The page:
It’s one thing to measure environmental conditions like air quality. It’s another to see how those conditions affect people. With the Conscious Clothing system–the $100,000 winner of the My Air, My Health Challenge–you get both, in real time.
The challenge was organized by the National Institutes of Health, the Department of Health and Human Services, and the EPA to find air pollution monitoring technologies that are “more detailed and more personal.” Conscious Clothing, which beat out three other finalists, is an integrated device that combines data on air quality with information about your breathing to calculate what particulates you’re taking in.
The team behind the wearable product hopes it will be used by athletes and researchers–and help with issues like asthma, sleep apnea, and sudden infant death syndrome. “There’s been a lot of excitement among researchers because of the low cost of it,” says Gabrielle Savage Dockterman, who developed the device with Dot Kelly and David Kuller. “It’s not a big clunky device that costs a lot of money. So, they’ll be able to make their grant money go a lot further, because it’s orders of magnitude less expensive.”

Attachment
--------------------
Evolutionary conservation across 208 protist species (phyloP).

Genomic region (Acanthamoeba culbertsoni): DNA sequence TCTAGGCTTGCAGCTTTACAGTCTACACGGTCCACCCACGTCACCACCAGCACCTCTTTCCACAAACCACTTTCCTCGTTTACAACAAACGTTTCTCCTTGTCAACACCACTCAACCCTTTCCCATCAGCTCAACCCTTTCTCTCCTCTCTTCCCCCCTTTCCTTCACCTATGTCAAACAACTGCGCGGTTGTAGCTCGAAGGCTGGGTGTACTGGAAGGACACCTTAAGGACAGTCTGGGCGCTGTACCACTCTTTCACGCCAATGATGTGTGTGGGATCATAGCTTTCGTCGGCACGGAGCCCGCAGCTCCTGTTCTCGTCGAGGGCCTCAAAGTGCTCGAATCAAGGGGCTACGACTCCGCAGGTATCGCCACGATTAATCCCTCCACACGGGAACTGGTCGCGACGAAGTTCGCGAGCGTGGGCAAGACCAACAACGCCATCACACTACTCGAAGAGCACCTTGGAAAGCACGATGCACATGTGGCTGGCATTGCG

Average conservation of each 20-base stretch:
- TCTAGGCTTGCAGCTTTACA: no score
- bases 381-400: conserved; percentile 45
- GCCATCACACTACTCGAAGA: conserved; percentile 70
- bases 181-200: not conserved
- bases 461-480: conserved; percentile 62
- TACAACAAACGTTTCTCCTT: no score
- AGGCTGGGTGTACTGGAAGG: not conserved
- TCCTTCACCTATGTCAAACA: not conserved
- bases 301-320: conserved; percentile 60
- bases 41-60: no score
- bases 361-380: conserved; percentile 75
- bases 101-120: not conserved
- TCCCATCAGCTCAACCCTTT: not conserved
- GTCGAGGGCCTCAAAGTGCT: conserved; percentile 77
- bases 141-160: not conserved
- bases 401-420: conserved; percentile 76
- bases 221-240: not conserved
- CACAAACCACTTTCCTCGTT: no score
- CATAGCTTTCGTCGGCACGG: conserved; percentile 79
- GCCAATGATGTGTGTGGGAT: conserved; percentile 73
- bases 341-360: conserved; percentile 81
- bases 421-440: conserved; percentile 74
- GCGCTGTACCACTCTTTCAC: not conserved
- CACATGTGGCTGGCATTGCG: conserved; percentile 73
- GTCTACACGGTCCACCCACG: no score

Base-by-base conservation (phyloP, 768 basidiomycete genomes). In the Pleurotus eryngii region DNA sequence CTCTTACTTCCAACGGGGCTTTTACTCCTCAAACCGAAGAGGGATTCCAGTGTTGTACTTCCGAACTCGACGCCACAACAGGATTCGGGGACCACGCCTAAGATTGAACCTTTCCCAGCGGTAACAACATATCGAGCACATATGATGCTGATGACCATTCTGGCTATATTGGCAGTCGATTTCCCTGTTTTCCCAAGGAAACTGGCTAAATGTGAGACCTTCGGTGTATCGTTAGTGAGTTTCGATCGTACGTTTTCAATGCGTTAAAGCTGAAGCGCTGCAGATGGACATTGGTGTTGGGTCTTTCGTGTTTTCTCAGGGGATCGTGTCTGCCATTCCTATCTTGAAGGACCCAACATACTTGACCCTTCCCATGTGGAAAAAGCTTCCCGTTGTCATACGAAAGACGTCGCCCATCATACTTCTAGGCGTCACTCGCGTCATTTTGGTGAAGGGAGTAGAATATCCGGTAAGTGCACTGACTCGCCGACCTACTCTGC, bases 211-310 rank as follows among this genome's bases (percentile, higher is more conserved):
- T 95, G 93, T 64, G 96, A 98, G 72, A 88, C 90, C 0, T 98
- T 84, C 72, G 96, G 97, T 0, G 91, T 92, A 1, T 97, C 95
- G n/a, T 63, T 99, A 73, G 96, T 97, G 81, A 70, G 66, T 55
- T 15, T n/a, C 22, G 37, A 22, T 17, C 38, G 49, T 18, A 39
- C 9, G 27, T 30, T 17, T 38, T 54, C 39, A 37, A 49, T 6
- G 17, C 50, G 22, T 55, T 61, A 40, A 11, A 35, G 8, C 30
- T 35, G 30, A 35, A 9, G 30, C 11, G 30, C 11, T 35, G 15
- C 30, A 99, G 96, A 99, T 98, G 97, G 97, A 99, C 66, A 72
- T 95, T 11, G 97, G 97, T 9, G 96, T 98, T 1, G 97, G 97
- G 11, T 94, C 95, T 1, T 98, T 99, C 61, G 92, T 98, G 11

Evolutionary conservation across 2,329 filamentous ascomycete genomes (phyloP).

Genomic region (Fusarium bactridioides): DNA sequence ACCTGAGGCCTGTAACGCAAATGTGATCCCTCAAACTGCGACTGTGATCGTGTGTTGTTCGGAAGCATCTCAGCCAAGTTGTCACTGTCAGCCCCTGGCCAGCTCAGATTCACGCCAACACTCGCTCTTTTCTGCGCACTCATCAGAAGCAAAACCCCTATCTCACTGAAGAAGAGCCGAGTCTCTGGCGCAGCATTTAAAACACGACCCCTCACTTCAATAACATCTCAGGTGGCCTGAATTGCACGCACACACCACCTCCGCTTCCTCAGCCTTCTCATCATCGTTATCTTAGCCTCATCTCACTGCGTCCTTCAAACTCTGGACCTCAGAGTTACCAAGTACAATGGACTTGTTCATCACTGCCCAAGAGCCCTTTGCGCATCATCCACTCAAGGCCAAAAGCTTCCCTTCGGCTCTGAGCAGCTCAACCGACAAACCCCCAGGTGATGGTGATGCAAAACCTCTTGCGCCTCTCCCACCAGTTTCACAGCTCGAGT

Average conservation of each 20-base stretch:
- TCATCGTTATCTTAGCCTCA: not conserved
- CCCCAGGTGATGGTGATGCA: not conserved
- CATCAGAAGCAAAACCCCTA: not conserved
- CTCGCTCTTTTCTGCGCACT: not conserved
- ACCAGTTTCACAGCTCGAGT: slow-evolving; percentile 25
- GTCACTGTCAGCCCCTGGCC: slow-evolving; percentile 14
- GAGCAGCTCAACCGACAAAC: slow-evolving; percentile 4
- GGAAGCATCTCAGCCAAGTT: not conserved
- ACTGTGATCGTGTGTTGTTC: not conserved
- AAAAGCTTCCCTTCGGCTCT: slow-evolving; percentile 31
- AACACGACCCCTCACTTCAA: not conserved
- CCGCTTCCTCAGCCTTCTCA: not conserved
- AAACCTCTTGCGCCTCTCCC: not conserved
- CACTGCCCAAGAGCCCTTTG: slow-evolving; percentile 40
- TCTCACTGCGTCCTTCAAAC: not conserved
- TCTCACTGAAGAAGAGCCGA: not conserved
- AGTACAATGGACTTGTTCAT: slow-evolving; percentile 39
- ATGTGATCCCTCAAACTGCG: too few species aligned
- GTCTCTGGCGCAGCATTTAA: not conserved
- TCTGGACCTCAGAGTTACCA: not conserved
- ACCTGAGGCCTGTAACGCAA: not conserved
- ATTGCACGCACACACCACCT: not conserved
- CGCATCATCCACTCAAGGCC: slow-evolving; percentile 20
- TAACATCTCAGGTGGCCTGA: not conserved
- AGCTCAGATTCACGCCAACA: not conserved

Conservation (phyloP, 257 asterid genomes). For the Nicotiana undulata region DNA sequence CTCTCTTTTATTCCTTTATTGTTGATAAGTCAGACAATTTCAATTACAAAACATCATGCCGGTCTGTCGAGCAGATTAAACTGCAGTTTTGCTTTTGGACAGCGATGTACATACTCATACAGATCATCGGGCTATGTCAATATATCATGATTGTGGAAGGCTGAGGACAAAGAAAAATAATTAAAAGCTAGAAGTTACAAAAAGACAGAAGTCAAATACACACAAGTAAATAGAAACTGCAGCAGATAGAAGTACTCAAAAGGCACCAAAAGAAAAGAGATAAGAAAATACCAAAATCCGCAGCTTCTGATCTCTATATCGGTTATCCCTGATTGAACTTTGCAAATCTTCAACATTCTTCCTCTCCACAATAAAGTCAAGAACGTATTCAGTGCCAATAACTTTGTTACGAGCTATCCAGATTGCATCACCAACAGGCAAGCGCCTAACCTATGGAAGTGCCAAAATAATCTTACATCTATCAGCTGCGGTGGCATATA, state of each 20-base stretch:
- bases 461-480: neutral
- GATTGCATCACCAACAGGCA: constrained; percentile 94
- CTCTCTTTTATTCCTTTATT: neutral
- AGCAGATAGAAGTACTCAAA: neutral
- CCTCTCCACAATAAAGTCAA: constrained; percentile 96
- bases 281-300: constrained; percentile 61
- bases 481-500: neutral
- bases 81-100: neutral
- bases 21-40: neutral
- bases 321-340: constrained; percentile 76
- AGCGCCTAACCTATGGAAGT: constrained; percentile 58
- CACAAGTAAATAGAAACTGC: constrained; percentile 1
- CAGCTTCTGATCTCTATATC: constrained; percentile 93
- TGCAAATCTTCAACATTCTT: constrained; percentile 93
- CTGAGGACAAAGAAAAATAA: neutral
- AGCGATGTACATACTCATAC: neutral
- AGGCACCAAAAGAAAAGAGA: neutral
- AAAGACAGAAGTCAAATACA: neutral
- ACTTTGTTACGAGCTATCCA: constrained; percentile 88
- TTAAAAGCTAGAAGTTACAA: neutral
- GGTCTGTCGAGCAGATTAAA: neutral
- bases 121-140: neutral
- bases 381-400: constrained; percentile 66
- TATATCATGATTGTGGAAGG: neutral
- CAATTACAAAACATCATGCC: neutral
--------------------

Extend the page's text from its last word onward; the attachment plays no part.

The partners plan to use the $100,000 to commercialize the prototype and sell it as a consumer product. Dockterman hopes it will have a price tag similar to the Nike+ FuelBand, which goes for about $150.
Key to the device is a stretchy band called a “groove strip” that goes around the chest. One side is made of nylon and lycra; the other is a knitted silver “matrix.” The device can tell how deeply you’re breathing in and out based on the tautness of the band. The system combines this information with data from an air sensor, which sends a reading via Bluetooth to a mobile device. There’s also a visual LED display, so you can get an immediate sense of the pollution around you. For example, a blue light burns brighter in better environmental conditions.
“Ultimately, when we go into production, it won’t be this big robotic thing. We’ll shrink it down into something that can be built into clothing,” says Dockterman. She adds that it could be used all over the body–not only in the chest area. “It also measures the vibrations in your body, like it’s a big bag of water. From that, we can look at heartbeat, and other stresses that are going on.”